Freedom of Speech and Political Correctness


robert-M.-Scott – By Robert Scott –

There have been several articles in the papers recently, about Political Correctness (PC) and Freedom of Speech. Those are two related but distinct concepts; recent events make it worthwhile to write about both. All of us were appalled by the recent murders in Paris and elsewhere, allegedly spurred by “politically incorrect” cartoons published in the magazine Charlie Hebdo. Having said that, the cartoons themselves were clearly designed to be deliberately provocative and several were arguably obscene. Whose sensitivities, indeed whose freedom, was violated by their publication? Whose would be violated by their prohibition?

Our Founding Fathers were gentlemen, and in the culture of their day intentional rudeness was an affront that not infrequently let to a duel, and possibly to the death of one party or the other. And yet these same gentlemen enshrined in the Bill of Rights one of the world’s first guarantees of Freedom of Speech. Are Freedom of Speech and politeness – and, by extension, Political Correctness – compatible?

At its base, what is Freedom of Speech, a concept important enough to be the major subject of the very First Amendment? In our Constitution, Freedom of Speech is not written as an empowerment of citizens to speak whatever they wish, but rather as a restriction on what government can do: “Congress shall make no law abridging freedom of speech, or of the press.” The Constitution does not restrict what an employer can do about an employee’s speech, nor your neighbor about yours, nor your school about your children’s. It does not even restrict what your state government can do about your speech; restricting the States’ ability to abridge Freedom of Speech was not guaranteed until the passage of the Fourteenth Amendment. Regarding Freedom of Speech, the Constitution in this instance only guarantees freedom from governmental restriction, no more than that.

What, then, is Political Correctness? At its base, it is being polite – but politeness as defined by somebody else, with whom we might not agree, is itself problematic. ‘PC’ has justly earned the stigma of being overly sensitive, too restrictive. Part of that sensitivity though, like Political Correctness itself, is entirely in the eyes of the beholder. In politics, conservatives view restraint against saying anything bad about gay marriage or militant Islam as PC run amok. Liberals view not criticizing military malfeasance or questioning police treatment of minorities as PC run amok. If I were to write a column about rooting out racial bigotry in the State Law Enforcement Division, and am roundly criticized for unfairly portraying our law enforcement professionals, my Freedom of Speech is not in jeopardy. If I write a column about Sam Crouch’s hardware store and decry handgun sales – and the Editor of this paper were to decide not to run it – that’s not about Freedom of Speech, either. (For the record, I just made that up, it never happened.) Newspapers have the absolute right to decide what to print, and what not to print. But if I were to write such an article, and the County government were to weigh in to prohibit its publication before or after the fact, that would violate my Freedom of Speech, not to mention the Advertiser’s Freedom of the Press. The same is true about cartoons about Mohammed or for that matter about Jesus, in good taste or in bad.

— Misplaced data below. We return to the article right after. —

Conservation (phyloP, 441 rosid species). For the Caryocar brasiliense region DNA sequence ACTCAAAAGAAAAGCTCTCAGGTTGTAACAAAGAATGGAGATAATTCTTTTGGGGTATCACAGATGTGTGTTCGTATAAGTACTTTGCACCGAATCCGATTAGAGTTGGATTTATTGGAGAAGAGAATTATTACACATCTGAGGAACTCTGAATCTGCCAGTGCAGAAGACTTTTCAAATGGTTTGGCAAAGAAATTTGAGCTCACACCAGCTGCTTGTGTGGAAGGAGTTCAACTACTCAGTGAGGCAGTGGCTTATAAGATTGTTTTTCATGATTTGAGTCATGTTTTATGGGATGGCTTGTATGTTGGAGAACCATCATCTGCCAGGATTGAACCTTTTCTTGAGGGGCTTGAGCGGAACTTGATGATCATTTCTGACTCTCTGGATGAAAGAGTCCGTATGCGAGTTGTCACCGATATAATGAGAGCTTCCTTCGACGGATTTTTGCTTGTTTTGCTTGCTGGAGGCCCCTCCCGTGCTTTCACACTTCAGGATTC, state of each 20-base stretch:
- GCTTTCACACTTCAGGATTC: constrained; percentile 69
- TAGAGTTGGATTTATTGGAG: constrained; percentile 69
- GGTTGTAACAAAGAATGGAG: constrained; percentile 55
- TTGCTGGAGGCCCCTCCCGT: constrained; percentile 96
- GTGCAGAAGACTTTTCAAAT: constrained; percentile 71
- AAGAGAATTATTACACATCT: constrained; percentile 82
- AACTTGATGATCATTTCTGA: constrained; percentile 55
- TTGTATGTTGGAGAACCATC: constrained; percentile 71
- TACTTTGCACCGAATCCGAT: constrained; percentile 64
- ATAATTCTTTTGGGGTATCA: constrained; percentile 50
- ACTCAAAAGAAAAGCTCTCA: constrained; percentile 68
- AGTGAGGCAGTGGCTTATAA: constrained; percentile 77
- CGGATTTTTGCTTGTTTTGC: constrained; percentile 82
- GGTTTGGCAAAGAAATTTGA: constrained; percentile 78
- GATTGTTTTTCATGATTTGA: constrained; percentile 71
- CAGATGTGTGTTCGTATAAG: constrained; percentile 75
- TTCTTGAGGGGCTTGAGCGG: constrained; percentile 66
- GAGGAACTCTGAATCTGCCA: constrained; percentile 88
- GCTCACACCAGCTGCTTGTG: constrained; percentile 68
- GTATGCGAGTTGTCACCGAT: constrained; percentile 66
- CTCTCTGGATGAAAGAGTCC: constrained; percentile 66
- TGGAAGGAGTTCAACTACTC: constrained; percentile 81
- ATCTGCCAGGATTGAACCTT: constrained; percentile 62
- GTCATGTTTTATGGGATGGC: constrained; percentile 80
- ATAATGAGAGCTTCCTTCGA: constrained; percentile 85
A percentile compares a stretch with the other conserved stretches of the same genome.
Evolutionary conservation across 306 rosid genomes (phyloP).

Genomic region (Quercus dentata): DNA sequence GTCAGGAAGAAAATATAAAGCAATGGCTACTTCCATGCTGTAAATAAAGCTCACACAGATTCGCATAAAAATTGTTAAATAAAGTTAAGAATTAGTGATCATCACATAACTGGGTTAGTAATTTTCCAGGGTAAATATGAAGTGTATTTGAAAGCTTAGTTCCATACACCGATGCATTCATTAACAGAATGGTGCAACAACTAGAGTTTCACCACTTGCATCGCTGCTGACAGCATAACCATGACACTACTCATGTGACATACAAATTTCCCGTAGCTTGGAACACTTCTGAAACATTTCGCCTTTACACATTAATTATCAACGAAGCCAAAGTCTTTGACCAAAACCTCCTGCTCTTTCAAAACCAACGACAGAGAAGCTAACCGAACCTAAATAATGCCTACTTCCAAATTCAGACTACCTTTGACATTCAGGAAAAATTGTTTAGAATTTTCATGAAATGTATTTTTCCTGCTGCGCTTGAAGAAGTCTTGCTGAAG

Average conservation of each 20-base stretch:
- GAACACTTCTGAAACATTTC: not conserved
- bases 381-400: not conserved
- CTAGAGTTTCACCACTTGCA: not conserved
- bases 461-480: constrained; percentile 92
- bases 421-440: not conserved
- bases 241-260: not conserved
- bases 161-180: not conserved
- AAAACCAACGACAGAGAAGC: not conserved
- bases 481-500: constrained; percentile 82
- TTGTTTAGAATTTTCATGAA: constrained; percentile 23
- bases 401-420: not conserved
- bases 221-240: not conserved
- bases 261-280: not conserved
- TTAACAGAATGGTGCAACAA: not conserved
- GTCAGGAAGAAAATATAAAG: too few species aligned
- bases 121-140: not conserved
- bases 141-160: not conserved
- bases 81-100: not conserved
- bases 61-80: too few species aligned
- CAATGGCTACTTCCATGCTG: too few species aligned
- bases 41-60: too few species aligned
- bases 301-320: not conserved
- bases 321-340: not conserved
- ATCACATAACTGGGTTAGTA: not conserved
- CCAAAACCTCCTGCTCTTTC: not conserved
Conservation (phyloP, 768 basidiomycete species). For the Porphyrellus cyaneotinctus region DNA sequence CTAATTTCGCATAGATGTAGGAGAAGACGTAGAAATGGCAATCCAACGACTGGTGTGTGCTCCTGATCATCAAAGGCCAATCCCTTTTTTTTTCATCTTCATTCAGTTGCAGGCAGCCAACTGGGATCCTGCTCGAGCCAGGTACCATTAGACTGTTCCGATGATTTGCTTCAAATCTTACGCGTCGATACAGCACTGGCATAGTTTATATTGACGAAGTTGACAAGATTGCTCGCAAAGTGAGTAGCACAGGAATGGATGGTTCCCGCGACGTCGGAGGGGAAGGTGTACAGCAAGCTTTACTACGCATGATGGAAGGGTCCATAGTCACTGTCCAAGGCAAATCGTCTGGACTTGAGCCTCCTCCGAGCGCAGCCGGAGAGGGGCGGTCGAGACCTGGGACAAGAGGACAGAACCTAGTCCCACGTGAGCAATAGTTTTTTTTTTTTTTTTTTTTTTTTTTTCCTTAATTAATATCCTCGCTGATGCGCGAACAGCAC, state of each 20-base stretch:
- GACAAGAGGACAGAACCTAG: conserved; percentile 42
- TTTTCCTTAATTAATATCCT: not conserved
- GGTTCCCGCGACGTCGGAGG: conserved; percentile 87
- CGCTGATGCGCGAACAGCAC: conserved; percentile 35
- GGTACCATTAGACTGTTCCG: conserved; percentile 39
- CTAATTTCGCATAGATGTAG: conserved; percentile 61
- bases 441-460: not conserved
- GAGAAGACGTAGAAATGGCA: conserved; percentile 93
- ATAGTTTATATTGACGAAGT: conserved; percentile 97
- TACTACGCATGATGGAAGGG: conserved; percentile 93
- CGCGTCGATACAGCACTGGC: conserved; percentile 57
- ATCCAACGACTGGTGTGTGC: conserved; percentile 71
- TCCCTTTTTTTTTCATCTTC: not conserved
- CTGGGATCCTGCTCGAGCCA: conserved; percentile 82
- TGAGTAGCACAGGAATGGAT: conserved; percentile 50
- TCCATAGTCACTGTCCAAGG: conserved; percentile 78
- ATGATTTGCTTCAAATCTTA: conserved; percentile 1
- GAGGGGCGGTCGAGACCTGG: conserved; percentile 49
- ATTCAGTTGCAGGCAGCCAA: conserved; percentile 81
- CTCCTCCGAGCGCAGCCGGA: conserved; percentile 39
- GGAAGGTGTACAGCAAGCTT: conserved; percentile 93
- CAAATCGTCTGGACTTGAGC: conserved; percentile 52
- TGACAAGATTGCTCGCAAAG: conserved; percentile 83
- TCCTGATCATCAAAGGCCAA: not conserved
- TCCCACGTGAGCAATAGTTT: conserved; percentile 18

Let’s agree that, in the balance of things, the cartoons routinely published by Charlie Hebdo in Paris were rude, in poor taste, and deliberately provocative. I hope that their like will never be published in The Edgefield Advertiser. But let us also agree that if the government were to prohibit such publication, that prohibition would directly violate our Constitution and basic freedoms in any country, including France. It is, and it ought to be, totally legal to publish rude and offensive material. You don’t have to read it. Someone who decides to commit murder because they don’t like the publication, is a murderer and should be caught and punished as would be any other murderer. We should join together and fight against such “murder for the sake of my religion” (or yours). But let’s not then jump to the conclusion that rudeness and deliberate provocation, in speech or in print, is acceptable behavior. Legal, yes. Worth defending as a civil right in a free society, most certainly. But acceptable in polite society, no. And that is the appropriate defense of Political Correctness.

The views and opinions expressed here are those of the author and do not necessarily reflect those of The Edgefield Advertiser.
Have something to say? Please leave your comments below.

One Response to "Freedom of Speech and Political Correctness"

  1. Robert Loar   February 3, 2015 at 3:00 pm